Training & Nutrition - Push=Back pain?
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05-24-03, 11:15 PM
It seems to me that the more I put out, in terms of pedal force, the more my back seems to hurt. This pain seems to come from the inside somewhere.
My question. Are there muscles in your internal back area that are used in pedaling forces, that arn't usually used in regular work? This seems to happen weather I spinn or crunch, although I really try and spinn as much as possible. My knees really tell off on me if I push big gears too much.
back pain is not something to screw around with, see a Doc. Most likely you have a strength imbalance, your bicycling muscles may be overwhelming the back muscles. If that is the case, strengthening is the long term cure. Don't know your age, but a flat back is an invitation to back pain. One approach could be to raise the stem, at least for a while (do a google search for 'raise dat stem'). One of my favorite tricks for back pain is a long soak in a hot tub.
But first see a Doc.
05-25-03, 09:03 AM
My back does the same thing, I think whenever you spend any time hammering with any pedal pressure you'r gonig to "feel it".
If you aren't "pushing" you can relax your back and feel the lower area "ease up" into no pain, but then again you're not pushing anymore.
If you check the "low-back pain" websites you'll find no-nonsense exercises you can do that will help..
05-25-03, 11:37 AM
Richard, this is what I'm talking about. I have been doing 64 mile rides, taking my time and not really "pushing hard" and have almost none of the type of pain I'm talking about. On the other hand, if I go on 20 mile ride and push hard I get the pain. It subsides if I stop hammering and is totally gone by the next morning I have no twinge of discomfort. This has lead me to beleive that there is a group of muscles that get used to "help hold you over" when hammering the pedals.
I don't really think I'm doing dammage, I hope to get stronger in this area by riding.
One approach could be to raise the stem
I'm running my bars about 1 inch below my saddle now and am comfortable there. I am slightly uncomfortable in the drops, unlike when I got the bike and couldn't even breathe in the drops. I still do not undersatand why manufactures can't ship the bike with the tube cut long for those of us who like the bars a little higher.
As abs and lower back are opposing muscle groups if you are riding hard in a position putting too much strain on the lower back strengthening the abs will help shift strain off the lower back.This ties into the muscle balance/imbalance scenario late mentioned .There was a recent thread on ab exercises but my favorite is to crunch from the top and bottom(rear off ground) of abs simultaneously into a ball .
05-26-03, 06:56 AM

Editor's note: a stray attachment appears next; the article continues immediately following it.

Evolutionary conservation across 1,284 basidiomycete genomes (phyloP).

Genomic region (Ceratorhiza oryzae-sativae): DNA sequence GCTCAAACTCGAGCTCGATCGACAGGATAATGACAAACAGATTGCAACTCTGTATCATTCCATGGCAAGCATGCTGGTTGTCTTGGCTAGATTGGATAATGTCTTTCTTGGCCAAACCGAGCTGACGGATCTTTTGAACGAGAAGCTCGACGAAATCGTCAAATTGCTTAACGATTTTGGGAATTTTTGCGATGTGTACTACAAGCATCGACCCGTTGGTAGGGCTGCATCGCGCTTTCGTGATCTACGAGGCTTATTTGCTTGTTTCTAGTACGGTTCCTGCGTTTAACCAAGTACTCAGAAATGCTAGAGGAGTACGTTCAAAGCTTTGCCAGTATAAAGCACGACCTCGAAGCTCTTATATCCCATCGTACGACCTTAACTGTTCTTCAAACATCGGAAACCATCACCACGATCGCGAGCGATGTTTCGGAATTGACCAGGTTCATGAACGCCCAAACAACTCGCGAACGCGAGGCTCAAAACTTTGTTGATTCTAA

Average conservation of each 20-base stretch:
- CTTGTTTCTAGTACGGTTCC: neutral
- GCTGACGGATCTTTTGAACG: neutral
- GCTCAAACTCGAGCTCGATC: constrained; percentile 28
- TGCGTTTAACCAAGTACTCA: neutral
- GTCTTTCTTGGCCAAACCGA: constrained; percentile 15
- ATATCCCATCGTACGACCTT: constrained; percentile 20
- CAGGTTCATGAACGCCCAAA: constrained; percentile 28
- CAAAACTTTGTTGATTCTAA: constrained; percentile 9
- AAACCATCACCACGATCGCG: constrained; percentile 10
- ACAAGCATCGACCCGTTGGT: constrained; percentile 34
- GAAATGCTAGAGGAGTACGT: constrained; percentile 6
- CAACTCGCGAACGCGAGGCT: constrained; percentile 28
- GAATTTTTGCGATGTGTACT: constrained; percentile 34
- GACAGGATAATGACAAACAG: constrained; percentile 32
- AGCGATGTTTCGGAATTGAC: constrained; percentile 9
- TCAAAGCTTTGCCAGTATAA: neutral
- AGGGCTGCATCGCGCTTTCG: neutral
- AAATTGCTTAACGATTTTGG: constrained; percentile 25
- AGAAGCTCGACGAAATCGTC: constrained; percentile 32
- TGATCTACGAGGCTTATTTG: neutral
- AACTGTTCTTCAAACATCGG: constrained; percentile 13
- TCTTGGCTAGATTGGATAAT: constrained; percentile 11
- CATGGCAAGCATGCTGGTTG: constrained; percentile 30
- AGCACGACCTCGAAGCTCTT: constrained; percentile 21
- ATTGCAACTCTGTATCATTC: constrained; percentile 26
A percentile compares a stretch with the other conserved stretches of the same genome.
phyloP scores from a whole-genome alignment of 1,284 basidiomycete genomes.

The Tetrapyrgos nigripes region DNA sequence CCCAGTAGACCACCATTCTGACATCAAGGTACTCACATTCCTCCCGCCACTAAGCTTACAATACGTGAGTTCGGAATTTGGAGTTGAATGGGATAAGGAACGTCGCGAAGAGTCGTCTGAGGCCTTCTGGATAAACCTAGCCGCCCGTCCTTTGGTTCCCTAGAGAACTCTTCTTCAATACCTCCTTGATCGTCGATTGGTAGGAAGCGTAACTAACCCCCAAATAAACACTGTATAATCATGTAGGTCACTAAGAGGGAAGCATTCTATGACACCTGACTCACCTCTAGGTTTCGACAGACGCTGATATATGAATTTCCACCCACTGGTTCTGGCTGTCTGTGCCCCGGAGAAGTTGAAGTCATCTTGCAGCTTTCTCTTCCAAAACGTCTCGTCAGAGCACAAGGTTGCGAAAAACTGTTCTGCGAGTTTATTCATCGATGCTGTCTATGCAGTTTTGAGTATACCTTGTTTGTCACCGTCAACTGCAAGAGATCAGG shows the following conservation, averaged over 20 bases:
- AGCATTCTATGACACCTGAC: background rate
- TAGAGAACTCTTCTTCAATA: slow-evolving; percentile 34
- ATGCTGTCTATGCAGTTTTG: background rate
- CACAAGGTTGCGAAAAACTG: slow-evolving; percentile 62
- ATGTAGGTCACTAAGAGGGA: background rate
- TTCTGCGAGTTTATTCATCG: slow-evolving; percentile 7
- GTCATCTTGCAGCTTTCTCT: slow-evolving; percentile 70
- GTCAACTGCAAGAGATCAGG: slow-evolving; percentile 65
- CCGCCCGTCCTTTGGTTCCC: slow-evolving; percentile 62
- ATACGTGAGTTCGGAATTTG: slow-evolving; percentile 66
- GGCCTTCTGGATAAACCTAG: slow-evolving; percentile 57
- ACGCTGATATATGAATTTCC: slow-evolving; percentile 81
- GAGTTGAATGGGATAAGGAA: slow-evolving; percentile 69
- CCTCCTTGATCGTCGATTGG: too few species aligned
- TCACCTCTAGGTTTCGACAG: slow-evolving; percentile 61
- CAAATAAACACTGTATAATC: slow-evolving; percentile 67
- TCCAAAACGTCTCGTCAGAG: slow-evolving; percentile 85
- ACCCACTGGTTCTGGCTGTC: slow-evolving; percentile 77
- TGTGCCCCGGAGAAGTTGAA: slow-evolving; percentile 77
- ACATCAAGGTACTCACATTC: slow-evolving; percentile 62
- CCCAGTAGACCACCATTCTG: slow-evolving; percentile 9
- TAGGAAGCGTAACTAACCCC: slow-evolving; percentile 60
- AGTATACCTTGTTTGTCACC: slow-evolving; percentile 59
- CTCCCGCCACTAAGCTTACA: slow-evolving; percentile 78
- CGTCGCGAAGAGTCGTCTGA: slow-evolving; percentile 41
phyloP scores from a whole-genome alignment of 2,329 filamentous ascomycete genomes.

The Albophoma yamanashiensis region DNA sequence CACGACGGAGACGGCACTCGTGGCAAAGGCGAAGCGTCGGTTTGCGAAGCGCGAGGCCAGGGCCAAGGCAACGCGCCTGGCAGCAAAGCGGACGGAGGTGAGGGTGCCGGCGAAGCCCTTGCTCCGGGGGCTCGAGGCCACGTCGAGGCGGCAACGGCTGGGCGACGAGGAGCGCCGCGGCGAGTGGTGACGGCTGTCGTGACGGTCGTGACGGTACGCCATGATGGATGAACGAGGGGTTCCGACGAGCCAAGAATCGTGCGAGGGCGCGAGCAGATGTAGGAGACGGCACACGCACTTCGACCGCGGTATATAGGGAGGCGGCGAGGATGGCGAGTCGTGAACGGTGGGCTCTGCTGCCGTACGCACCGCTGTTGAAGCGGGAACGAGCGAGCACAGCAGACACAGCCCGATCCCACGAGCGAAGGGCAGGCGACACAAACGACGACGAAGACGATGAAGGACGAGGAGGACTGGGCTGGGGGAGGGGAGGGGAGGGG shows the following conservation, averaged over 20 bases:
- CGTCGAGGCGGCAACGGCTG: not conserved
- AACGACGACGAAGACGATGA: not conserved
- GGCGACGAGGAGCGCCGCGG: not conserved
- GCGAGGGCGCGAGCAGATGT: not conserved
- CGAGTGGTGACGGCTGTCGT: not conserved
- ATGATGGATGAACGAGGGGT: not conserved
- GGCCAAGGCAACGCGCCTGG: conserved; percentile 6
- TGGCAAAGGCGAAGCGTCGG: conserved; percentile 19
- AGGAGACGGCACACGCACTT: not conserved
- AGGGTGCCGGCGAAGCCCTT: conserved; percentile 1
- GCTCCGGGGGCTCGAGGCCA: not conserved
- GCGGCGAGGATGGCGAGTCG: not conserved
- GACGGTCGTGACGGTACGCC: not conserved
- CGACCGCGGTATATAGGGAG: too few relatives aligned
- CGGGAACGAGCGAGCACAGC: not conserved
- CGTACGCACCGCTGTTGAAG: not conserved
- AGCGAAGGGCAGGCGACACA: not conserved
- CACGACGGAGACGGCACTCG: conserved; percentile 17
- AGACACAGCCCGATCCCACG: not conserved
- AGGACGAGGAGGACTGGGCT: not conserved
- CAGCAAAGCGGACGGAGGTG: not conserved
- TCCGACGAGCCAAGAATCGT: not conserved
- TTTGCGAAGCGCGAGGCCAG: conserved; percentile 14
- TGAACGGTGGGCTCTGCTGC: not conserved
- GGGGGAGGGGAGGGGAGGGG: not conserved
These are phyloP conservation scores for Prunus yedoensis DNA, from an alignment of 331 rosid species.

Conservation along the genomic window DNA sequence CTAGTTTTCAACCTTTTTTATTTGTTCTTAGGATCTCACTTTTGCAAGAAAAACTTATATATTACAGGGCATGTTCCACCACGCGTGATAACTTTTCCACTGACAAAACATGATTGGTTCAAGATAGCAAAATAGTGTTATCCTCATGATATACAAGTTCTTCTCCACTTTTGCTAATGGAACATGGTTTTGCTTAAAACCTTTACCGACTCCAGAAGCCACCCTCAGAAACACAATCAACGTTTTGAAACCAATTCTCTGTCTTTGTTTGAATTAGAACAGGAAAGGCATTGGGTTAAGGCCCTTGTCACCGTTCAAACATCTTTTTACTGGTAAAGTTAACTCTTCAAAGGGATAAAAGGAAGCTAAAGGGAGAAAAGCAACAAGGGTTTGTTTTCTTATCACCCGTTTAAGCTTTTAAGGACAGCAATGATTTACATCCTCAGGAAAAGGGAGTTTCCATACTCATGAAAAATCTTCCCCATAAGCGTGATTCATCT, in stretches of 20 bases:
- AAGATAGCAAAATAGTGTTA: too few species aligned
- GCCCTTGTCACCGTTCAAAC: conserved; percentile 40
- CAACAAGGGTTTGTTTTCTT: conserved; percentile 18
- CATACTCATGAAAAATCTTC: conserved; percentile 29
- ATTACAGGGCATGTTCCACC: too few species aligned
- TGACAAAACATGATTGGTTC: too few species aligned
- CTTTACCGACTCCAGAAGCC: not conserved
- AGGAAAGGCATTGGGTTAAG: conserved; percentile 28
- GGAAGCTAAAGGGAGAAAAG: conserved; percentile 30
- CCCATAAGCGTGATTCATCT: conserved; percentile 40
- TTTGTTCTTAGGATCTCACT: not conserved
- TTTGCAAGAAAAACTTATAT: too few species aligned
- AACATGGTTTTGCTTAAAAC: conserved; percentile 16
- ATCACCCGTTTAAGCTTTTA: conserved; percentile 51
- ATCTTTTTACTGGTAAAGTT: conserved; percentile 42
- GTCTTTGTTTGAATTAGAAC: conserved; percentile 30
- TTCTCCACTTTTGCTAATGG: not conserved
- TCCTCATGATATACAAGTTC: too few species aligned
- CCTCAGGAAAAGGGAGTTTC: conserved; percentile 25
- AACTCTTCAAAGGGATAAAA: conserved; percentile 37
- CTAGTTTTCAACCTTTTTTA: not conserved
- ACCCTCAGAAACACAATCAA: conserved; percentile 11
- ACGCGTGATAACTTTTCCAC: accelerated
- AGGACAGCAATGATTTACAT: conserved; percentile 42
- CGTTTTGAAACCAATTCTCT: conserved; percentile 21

In all things exercise, I always take the "weakest link" approach.
We all do, when under stress (effort) ... that's why our perfect pedal strokes turn into "pumping" when climbing. That's why we stand up, even in a headwind if our butts hurt enough......
Anyway, depending on just how "out of balance" your back muscles are to your "ab" stuff, this may be the limting factor.I suggest that the anterior muscles are not causing any pproblems, but hey who knows...
Since I already know all about muscles and conditioning I'll let this page do the "talking"....
I ws debating with myself whether to give a routine for his midsection. The old name for that device is a Roman Chair. I do seated rows, and some ab work, for about a month before moving on to the Roman Chair (hyper extension).
Great machine. Anway....
1)Abs- this may be the key to the problem. A gym with a good ab machine is nice, but plain old crunches are good, especially on an incline board. Expect pain.
2) Find an exercise station with a pulley on the floor. On a floor level pad, or right on the floor, do rows. I like a bar that looks like a headhunter shrunk a bicycle's drop bars, let's me get my elbows further back. Bend from the HIPS, and tighten the abs when pulling back. This works the hip/lower back are better than a typical rowing station where your feet are lower than your butt.
3) After you've done this a couple weeks, hope on a Roman Chair. Put the ankle bar a couple down from the top. Use the handles to help you go up and down. If if doesn't feel good while you're doing it, do a couple more weeks of rowing and ab work.
Avoid pain on the Roman Chair, and when rowing. And do them ONCE a week. Abs you can do every couple days if you want.
05-26-03, 08:16 AM
It has been proved that strengthening the abs does little to assist
the lower back. Strengthen your abs to the maximum and then
try lifting a weight incorrectly in the dangerous manner, will your
abs protect your lower back.
With round pedaling the lower back must supply the resistance,
which is why the greater the power applied to the pedals, the
greater the strain will be on the lower back.